When it comes to finding college textbooks, the struggle is real. At the beginning of the semester when the professor hands out the syllabus and materials you’ll need for the course, we all pray that the textbooks won’t be astronomically high – the problem is, they already are. In fact, college textbook prices have risen 1,041 percent since 1977. It all falls down to who controls the publishing and selling process, and unfortunately, publishers and even universities themselves having been raising these prices for one reason: they know students will pay up. Nicole Allen, a spokeswoman for the Scholarly Publishing and Academic Resources Coalition states, “They’ve been able to keep raising prices because students are ‘captive consumers.’ They have to buy whatever books they’re assigned.”
As students, we don’t have to buy into the pricey textbook game, and rather can smartly control our textbook purchases so we don’t have to spend a fortune. Are you a college student in need of textbooks? Don’t have the funds to spend hundreds of dollars on book? These five tips will show you the best ways to find cheap textbooks for the semester, saving you both money and stress!
Hit the Bookstore ASAP
When we first get our syllabus, there is usually a list of course materials needed for the semester, like which books will be used. Some of us like to wait until after syllabus week to snag a copy of the course textbook, but if you’re looking to get a used copy, that isn’t the way to go. Instead, get to the bookstore as soon as possible to ensure that you can get your hands on a used copy of the book. If not, other students will get the book before you, leaving you with fewer options on saving money.
Rent, Rent, Rent
Throughout my four years as a college student, renting textbooks have been my saving grace. Renting textbooks for class is a great way to not only save money but it’s also a way to avoid permanently buying a book you will never use again. Sites like Amazon and Chegg are the ones I have used the most, as their prices are typically way better than what college bookstores offer. I personally like Chegg because in most cases, it has almost any textbook you would imagine and their prices are just a tad lower than Amazon. Another great option when renting textbooks is that you can even rent e-textbooks, making it even easier to obtain your book – there’s no lugging around a big textbook and you can access it from just about any electronic device!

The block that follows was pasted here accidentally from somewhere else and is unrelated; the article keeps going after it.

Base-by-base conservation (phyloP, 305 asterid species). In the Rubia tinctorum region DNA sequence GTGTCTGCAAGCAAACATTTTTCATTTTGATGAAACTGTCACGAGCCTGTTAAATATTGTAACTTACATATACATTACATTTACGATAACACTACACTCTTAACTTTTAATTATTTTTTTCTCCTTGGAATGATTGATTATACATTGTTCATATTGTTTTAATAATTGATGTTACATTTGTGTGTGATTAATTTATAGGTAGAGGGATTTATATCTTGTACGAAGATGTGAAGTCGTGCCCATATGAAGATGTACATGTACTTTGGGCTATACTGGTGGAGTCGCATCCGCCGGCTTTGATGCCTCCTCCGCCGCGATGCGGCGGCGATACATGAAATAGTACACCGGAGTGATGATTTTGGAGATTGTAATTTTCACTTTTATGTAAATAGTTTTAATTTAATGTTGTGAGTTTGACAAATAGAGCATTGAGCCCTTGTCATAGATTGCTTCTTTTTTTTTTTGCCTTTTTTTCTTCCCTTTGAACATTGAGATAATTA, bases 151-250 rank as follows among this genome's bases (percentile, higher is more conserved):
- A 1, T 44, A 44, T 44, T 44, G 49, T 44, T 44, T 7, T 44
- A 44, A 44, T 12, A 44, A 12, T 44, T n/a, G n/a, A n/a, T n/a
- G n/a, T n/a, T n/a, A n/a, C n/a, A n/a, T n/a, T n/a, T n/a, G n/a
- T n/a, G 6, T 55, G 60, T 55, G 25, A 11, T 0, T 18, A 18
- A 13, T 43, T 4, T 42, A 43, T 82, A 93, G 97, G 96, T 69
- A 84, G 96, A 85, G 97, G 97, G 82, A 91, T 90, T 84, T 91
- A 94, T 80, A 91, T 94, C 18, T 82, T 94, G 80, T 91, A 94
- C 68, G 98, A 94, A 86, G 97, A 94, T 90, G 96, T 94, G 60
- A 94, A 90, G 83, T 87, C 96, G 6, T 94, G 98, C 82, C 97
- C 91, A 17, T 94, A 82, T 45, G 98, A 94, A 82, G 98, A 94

Take Note of ISBN Numbers
Professors usually will include the ISBN number of the book you will need for the course in the syllabus, and it’s not just by accident. ISBN Numbers are the way you can identify your book as well as compare prices from multiple sources and markets online. Once you get the syllabus or pop-in your campus bookstore, make note of the ISBN numbers for the new and used copies of your required course books. After that, use that to effectively compare prices online. Laura T. of Today writes, “Check prices on the Web sites of Amazon.com, Barnes & Noble, eBay, efollet.com and CengageBrain.com. To save time, comparison shopping sites such as book.ly or SwoopThat can be incredibly helpful.”
Listen, I am a firm believer in the power of the internet. You can find just about anything you want and more on the internet. You’re probably pondering sarcastically, “no, really Alicia?” Yes, really. I stated earlier that renting textbooks has been my saving grace throughout college, but what I have failed to mention (which I am addressing now) is that full and free PDFs of textbooks online have been an even bigger saving grace for me. Number one, you just found your entire required textbook online for free! I mean how can you beat that? For this, just Google search your textbook name with its author and edition and “PDF” next to it to open up a whole new wonderful world for you!
Don’t Forget the Library
In a growing age of technology, we may look at libraries as archaic places but libraries are so incredibly useful for so many reasons, especially when it comes to course textbooks! Robert Berger of US News notes, “While your school library may not have a copy of every single textbook, it’s likely to have copies of some of them – especially fiction and non-fiction books for liberal arts classes. “At the beginning of the semester, professors will typically have the campus library set aside copies of books for students to use for free. Take advantage of your library, because you can borrow the book for as long as you need, for no additional cost to you!
As textbook prices continue to rise, more and more college students aren’t (literally) buying into the textbook hype. According to a survey conducted by The U.S. Public Interest Research Group and referenced by Tyler Kingkade of the Huffington Post, “65 percent of college students had at some point decided against buying a college textbook due to its high price.” The majority of students have spoken and they are saying “Sayonara!” to overpriced textbooks and “Hello!” to a world of more affordable and accessible ones. Have I convinced you yet?